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Definition  

Neurofibromatosis is a genetic disorder that causes tumors in the nervous system. Tumors develop in the nerves or the tissue that surrounds the nerves, called the myelin sheath. Neurofibromatosis is divided into three types, neurofibromatosis type 1 (NF1), neurofibromatosis type 2 (NF2), and schwannomatosis. The type is determined by the specific genes that are affected.

This article discusses NF2. These tumors tend to arise in the central nervous system. The eighth cranial nerve, which affects hearing and balance, is the most commonly involved nerve.

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Central Nervous System

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Causes  

NF is caused by a change in a specific gene. The gene normally makes proteins that help control growth in the nerves. Since the gene is defective, these proteins are not able to control growth, and tumors develop.

In many cases, the abnormal gene is inherited from a parent. A person with the inherited form of NF has a 50% chance of passing the abnormal gene to each child. Any parents, children, and siblings of an affected individual should be considered at risk for NF. However, the gene change can occur in a person with no family history of NF.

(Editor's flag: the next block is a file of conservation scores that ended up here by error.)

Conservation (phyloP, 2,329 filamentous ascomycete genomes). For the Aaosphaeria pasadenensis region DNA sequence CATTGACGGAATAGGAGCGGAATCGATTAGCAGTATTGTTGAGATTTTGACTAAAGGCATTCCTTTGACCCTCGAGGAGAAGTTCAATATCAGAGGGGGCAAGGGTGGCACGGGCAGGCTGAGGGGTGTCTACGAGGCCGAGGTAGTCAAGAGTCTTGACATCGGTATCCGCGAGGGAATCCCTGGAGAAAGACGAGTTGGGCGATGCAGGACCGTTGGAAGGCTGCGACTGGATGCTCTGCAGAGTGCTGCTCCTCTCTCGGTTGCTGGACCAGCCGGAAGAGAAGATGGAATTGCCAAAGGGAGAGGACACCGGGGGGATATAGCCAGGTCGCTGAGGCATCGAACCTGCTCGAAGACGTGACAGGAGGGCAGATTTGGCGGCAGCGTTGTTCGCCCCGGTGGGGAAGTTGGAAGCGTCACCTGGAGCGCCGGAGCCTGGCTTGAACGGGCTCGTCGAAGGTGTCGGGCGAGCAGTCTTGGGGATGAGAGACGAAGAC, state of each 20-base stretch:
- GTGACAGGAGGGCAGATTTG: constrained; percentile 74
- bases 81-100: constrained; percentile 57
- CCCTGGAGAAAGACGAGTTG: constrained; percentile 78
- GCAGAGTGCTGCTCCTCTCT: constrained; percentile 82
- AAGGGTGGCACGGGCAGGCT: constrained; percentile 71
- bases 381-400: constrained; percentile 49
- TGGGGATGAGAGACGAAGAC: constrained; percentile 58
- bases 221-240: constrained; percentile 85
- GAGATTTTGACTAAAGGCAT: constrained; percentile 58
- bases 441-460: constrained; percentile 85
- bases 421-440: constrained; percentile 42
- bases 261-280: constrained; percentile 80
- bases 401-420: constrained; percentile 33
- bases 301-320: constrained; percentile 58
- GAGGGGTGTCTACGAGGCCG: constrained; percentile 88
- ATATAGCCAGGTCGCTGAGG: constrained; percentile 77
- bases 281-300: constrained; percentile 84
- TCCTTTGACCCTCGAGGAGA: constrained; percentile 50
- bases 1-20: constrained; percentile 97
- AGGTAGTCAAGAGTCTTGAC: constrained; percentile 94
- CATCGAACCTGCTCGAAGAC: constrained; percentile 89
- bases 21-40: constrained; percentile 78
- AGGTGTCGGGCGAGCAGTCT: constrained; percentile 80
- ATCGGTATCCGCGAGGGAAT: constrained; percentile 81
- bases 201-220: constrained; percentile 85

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Risk Factors  

The main risk factor for NF is having a family member with the disease.

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Symptoms  

Symptoms will depend on the exact location sand size of the tumor. Smaller tumors may not cause symptoms.

Symptoms that may occur include:

  • Hearing loss
  • Tinnitus (ringing in ears)
  • Poor balance
  • Headaches
  • Pain or numbness in the face
  • Visual problems such as double or blurry vision
  • Weakness or tingling in arms or legs
  • Bumps under skin (tumor) or small flesh colored skin flaps—in adults may also have dark, rough, hairy patches over tumor
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Diagnosis  

The doctor will ask about your medical and family medical history. A physical exam will also be done. It may take a few years before NF2